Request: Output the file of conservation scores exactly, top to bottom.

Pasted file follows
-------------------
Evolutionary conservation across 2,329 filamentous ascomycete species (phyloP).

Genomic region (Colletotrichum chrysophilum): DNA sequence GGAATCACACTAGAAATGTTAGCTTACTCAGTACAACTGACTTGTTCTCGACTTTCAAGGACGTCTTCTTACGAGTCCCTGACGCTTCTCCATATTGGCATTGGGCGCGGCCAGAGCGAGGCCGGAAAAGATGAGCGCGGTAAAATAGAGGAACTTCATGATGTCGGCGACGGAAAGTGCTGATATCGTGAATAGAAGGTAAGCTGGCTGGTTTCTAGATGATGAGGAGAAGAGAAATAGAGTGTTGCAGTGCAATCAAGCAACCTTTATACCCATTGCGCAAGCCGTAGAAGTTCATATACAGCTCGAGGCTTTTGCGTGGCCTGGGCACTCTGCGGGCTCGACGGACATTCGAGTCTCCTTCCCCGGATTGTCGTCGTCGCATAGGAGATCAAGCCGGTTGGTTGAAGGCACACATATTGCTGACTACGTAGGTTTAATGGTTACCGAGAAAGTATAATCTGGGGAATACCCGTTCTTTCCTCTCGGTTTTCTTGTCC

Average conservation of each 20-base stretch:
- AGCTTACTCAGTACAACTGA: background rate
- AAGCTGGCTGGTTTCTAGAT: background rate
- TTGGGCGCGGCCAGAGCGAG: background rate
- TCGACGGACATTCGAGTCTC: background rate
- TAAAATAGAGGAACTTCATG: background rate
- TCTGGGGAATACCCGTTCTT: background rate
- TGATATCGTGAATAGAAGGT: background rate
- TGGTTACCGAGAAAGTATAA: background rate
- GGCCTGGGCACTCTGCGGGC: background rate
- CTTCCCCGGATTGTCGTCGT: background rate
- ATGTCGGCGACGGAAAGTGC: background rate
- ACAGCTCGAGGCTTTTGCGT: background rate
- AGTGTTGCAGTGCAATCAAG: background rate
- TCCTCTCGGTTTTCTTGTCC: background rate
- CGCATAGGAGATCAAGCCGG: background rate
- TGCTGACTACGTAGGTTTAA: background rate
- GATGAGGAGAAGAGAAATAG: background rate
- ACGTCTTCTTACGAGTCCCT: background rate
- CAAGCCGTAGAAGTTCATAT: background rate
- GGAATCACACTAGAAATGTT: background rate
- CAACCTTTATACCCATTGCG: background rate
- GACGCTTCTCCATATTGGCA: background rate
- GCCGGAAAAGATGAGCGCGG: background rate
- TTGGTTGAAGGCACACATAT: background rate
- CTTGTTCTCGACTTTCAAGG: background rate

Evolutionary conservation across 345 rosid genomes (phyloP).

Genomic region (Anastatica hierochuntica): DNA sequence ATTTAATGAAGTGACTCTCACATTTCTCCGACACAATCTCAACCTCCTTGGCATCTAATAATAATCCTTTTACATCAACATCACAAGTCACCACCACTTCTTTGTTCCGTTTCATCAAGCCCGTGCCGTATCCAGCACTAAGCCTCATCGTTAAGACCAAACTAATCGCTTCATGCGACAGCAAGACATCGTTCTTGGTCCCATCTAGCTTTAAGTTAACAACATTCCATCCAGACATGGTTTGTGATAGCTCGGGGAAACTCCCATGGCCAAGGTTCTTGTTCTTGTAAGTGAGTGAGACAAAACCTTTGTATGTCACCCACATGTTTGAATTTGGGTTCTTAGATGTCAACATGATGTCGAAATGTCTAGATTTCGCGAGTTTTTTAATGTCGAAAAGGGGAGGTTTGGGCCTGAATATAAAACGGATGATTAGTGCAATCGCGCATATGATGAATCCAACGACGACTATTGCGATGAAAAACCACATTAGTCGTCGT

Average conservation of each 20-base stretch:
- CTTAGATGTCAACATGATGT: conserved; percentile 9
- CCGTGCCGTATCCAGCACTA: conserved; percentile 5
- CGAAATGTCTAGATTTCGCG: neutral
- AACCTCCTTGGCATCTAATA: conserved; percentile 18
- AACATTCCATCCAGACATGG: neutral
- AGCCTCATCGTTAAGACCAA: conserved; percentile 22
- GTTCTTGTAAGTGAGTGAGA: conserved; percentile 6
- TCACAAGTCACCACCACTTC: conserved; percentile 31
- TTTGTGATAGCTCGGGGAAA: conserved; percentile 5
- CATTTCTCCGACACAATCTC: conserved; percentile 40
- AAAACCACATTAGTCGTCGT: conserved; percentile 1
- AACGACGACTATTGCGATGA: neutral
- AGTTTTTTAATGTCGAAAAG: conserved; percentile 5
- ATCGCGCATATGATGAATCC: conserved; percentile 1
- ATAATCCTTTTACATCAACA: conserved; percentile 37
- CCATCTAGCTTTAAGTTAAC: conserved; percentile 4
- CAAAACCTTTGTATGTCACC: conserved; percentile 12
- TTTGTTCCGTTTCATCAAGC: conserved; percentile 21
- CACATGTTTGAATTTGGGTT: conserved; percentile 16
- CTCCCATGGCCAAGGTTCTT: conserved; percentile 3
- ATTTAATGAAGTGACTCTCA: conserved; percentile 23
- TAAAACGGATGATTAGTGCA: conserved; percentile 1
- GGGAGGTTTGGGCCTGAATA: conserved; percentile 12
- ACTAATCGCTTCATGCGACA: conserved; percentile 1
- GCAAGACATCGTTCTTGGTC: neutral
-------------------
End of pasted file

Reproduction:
Evolutionary conservation across 2,329 filamentous ascomycete species (phyloP).

Genomic region (Colletotrichum chrysophilum): DNA sequence GGAATCACACTAGAAATGTTAGCTTACTCAGTACAACTGACTTGTTCTCGACTTTCAAGGACGTCTTCTTACGAGTCCCTGACGCTTCTCCATATTGGCATTGGGCGCGGCCAGAGCGAGGCCGGAAAAGATGAGCGCGGTAAAATAGAGGAACTTCATGATGTCGGCGACGGAAAGTGCTGATATCGTGAATAGAAGGTAAGCTGGCTGGTTTCTAGATGATGAGGAGAAGAGAAATAGAGTGTTGCAGTGCAATCAAGCAACCTTTATACCCATTGCGCAAGCCGTAGAAGTTCATATACAGCTCGAGGCTTTTGCGTGGCCTGGGCACTCTGCGGGCTCGACGGACATTCGAGTCTCCTTCCCCGGATTGTCGTCGTCGCATAGGAGATCAAGCCGGTTGGTTGAAGGCACACATATTGCTGACTACGTAGGTTTAATGGTTACCGAGAAAGTATAATCTGGGGAATACCCGTTCTTTCCTCTCGGTTTTCTTGTCC

Average conservation of each 20-base stretch:
- AGCTTACTCAGTACAACTGA: background rate
- AAGCTGGCTGGTTTCTAGAT: background rate
- TTGGGCGCGGCCAGAGCGAG: background rate
- TCGACGGACATTCGAGTCTC: background rate
- TAAAATAGAGGAACTTCATG: background rate
- TCTGGGGAATACCCGTTCTT: background rate
- TGATATCGTGAATAGAAGGT: background rate
- TGGTTACCGAGAAAGTATAA: background rate
- GGCCTGGGCACTCTGCGGGC: background rate
- CTTCCCCGGATTGTCGTCGT: background rate
- ATGTCGGCGACGGAAAGTGC: background rate
- ACAGCTCGAGGCTTTTGCGT: background rate
- AGTGTTGCAGTGCAATCAAG: background rate
- TCCTCTCGGTTTTCTTGTCC: background rate
- CGCATAGGAGATCAAGCCGG: background rate
- TGCTGACTACGTAGGTTTAA: background rate
- GATGAGGAGAAGAGAAATAG: background rate
- ACGTCTTCTTACGAGTCCCT: background rate
- CAAGCCGTAGAAGTTCATAT: background rate
- GGAATCACACTAGAAATGTT: background rate
- CAACCTTTATACCCATTGCG: background rate
- GACGCTTCTCCATATTGGCA: background rate
- GCCGGAAAAGATGAGCGCGG: background rate
- TTGGTTGAAGGCACACATAT: background rate
- CTTGTTCTCGACTTTCAAGG: background rate

Evolutionary conservation across 345 rosid genomes (phyloP).

Genomic region (Anastatica hierochuntica): DNA sequence ATTTAATGAAGTGACTCTCACATTTCTCCGACACAATCTCAACCTCCTTGGCATCTAATAATAATCCTTTTACATCAACATCACAAGTCACCACCACTTCTTTGTTCCGTTTCATCAAGCCCGTGCCGTATCCAGCACTAAGCCTCATCGTTAAGACCAAACTAATCGCTTCATGCGACAGCAAGACATCGTTCTTGGTCCCATCTAGCTTTAAGTTAACAACATTCCATCCAGACATGGTTTGTGATAGCTCGGGGAAACTCCCATGGCCAAGGTTCTTGTTCTTGTAAGTGAGTGAGACAAAACCTTTGTATGTCACCCACATGTTTGAATTTGGGTTCTTAGATGTCAACATGATGTCGAAATGTCTAGATTTCGCGAGTTTTTTAATGTCGAAAAGGGGAGGTTTGGGCCTGAATATAAAACGGATGATTAGTGCAATCGCGCATATGATGAATCCAACGACGACTATTGCGATGAAAAACCACATTAGTCGTCGT

Average conservation of each 20-base stretch:
- CTTAGATGTCAACATGATGT: conserved; percentile 9
- CCGTGCCGTATCCAGCACTA: conserved; percentile 5
- CGAAATGTCTAGATTTCGCG: neutral
- AACCTCCTTGGCATCTAATA: conserved; percentile 18
- AACATTCCATCCAGACATGG: neutral
- AGCCTCATCGTTAAGACCAA: conserved; percentile 22
- GTTCTTGTAAGTGAGTGAGA: conserved; percentile 6
- TCACAAGTCACCACCACTTC: conserved; percentile 31
- TTTGTGATAGCTCGGGGAAA: conserved; percentile 5
- CATTTCTCCGACACAATCTC: conserved; percentile 40
- AAAACCACATTAGTCGTCGT: conserved; percentile 1
- AACGACGACTATTGCGATGA: neutral
- AGTTTTTTAATGTCGAAAAG: conserved; percentile 5
- ATCGCGCATATGATGAATCC: conserved; percentile 1
- ATAATCCTTTTACATCAACA: conserved; percentile 37
- CCATCTAGCTTTAAGTTAAC: conserved; percentile 4
- CAAAACCTTTGTATGTCACC: conserved; percentile 12
- TTTGTTCCGTTTCATCAAGC: conserved; percentile 21
- CACATGTTTGAATTTGGGTT: conserved; percentile 16
- CTCCCATGGCCAAGGTTCTT: conserved; percentile 3
- ATTTAATGAAGTGACTCTCA: conserved; percentile 23
- TAAAACGGATGATTAGTGCA: conserved; percentile 1
- GGGAGGTTTGGGCCTGAATA: conserved; percentile 12
- ACTAATCGCTTCATGCGACA: conserved; percentile 1
- GCAAGACATCGTTCTTGGTC: neutral